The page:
Fortunately for me, I had some really great producers that were like, let’s do it. We started putting a lot of these indie bands in our USA Network shows and our SyFy network shows.
Across the NBC network, unless it’s a time period where it’s really important that they go catalog, you’re finally hearing a lot of indie music today.
Generally speaking, not specific to NBC Universal but across the industry, How do you feel budgets have changed over the last five years?
There are enough people out there that are willing to give their music away for free which undermines the ability of other people who need [sync deals] to make a living. When everybody looks at setting a budget and they know that they can easily find music within whatever budget they set, there’s often no reason for them to try to increase it.
One trend that I’m seeing is that there’s a desire to keep the innovative producers out there that are making amazing content happy and so if there is something that they really want and it’s outside the range of what we would normally pay, I do see a little bit more flexibility there to try to help them achieve their creative vision.
Netflix and Amazon in particular have made investments in a range of programming. how has that affected the sync industry?
There’s certainly more volume out there and that generates more need for music. We [as NBCUniversal] provide a lot of content for those streaming services. Umbrella Academy is ours, Homecoming is ours, and others.
Depending on what they pay us to produce content for them, there is an ability to factor in more money for music because that’s something that we can address in our initial overall negotiations with them.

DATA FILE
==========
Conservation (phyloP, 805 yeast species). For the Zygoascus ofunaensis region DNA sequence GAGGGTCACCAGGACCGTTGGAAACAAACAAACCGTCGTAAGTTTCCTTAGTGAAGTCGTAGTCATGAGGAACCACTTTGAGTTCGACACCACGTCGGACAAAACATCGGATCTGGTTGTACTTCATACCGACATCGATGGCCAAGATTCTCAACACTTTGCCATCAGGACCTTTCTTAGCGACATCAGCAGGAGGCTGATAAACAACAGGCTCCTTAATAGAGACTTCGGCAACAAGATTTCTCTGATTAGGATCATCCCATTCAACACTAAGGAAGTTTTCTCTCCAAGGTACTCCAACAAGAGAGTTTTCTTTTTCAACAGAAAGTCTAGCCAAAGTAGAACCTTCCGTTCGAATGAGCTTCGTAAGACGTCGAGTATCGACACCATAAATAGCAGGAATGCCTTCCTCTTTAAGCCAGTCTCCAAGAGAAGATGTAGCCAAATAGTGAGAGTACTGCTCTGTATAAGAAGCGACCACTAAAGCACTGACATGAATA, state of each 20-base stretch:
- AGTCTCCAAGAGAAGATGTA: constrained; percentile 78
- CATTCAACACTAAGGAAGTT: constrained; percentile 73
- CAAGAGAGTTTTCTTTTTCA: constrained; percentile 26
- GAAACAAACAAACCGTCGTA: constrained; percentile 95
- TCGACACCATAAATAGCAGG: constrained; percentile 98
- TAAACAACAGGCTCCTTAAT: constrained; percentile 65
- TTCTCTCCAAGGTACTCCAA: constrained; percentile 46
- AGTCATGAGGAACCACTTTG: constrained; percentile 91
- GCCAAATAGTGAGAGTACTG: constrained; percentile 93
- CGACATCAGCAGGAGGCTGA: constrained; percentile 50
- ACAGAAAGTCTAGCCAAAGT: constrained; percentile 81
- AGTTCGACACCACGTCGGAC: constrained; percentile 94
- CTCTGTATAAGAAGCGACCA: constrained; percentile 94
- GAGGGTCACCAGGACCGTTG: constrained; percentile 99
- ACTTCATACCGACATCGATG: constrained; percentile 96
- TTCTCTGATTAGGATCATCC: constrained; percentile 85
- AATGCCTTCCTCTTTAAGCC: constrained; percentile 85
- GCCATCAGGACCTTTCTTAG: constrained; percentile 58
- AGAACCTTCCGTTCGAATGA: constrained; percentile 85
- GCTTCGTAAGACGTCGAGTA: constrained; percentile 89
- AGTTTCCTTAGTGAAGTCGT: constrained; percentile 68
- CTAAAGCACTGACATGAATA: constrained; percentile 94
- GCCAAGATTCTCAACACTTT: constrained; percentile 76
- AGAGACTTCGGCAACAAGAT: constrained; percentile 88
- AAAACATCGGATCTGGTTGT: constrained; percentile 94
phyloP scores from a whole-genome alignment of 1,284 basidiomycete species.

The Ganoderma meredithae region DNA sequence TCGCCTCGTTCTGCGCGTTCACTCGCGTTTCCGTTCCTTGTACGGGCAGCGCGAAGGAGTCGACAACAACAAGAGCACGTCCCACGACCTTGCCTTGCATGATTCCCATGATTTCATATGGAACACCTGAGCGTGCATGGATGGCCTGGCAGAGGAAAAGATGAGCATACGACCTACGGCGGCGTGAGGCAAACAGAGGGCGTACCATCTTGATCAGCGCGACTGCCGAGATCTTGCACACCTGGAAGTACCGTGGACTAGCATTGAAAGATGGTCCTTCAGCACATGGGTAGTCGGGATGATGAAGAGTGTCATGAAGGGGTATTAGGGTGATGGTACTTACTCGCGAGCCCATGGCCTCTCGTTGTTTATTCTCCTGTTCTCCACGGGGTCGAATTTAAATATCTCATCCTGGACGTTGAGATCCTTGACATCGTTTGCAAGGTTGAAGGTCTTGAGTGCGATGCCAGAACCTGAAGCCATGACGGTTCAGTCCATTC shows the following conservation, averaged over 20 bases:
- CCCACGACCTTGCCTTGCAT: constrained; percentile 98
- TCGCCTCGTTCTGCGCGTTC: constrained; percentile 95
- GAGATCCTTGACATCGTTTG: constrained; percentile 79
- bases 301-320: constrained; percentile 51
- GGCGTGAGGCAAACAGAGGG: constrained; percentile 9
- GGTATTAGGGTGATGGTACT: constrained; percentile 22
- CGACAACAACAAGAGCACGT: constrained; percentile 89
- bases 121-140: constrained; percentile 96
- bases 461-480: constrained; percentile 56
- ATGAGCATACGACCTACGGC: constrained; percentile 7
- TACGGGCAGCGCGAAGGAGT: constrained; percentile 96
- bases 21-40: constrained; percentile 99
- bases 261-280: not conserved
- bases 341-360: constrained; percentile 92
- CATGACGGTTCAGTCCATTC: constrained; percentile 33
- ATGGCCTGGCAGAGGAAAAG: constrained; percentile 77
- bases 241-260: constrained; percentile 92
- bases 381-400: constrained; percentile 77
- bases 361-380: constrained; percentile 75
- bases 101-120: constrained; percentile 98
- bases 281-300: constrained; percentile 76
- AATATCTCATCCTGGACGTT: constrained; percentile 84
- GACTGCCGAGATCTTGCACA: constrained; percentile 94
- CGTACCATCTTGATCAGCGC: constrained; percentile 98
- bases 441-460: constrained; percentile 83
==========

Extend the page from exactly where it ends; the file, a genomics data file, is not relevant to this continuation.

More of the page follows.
“Every artist has an actual shot these days for a placement and every sync company is struggling to keep up with the demand from requests to license.”
The SVODs, which is what people call the streaming services, love music. That’s the wonderful thing about them – there is a willingness on their part to contribute so we can make sure that we’re able to make great and unhindered music decisions.
Every artist has an actual shot these days for a placement and every sync company is struggling to keep up with the demand from requests to license.
Is it fair to say the budgets have grown because of this explosion in program making, But ultimately that budget’s got to be spread a little thinner?
The budgets are healthier for the SVODs. If you look at broadcast television, there are maybe three kinds of budgets: there’s the standard budget, which covers a show that isn’t a big user of music like Law And Order and then there’s a show like This Is Us that uses maybe 2-3 an episode so their budget would reflect that kind of usage.